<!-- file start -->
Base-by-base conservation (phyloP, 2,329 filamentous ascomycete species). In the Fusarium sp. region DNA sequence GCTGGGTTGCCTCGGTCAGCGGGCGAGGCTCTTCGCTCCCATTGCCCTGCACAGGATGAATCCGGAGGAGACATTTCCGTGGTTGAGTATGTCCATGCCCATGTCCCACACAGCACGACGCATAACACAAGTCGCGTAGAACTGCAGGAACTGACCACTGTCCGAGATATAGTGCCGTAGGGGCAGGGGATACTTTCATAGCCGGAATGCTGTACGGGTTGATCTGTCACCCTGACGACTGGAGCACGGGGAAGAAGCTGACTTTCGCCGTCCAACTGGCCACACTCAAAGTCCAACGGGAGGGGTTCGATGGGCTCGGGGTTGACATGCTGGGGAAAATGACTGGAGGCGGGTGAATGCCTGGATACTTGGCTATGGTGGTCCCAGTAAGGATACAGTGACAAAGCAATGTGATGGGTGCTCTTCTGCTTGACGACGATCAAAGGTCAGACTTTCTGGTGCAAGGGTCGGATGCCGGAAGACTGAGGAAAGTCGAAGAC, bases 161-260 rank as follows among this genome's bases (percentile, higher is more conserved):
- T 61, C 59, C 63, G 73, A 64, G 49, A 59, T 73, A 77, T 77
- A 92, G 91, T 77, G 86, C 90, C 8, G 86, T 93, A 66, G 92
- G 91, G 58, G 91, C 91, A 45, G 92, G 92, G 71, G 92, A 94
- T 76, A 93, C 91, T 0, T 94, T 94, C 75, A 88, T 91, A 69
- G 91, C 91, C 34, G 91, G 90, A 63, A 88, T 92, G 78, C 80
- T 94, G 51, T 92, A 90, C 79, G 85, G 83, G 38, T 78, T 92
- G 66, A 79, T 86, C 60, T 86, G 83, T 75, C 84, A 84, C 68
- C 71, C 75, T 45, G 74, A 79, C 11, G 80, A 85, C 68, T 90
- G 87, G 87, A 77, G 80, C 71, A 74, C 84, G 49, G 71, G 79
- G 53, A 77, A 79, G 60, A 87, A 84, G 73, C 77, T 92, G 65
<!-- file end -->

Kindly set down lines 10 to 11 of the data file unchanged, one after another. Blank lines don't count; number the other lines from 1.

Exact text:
- G 87, G 87, A 77, G 80, C 71, A 74, C 84, G 49, G 71, G 79
- G 53, A 77, A 79, G 60, A 87, A 84, G 73, C 77, T 92, G 65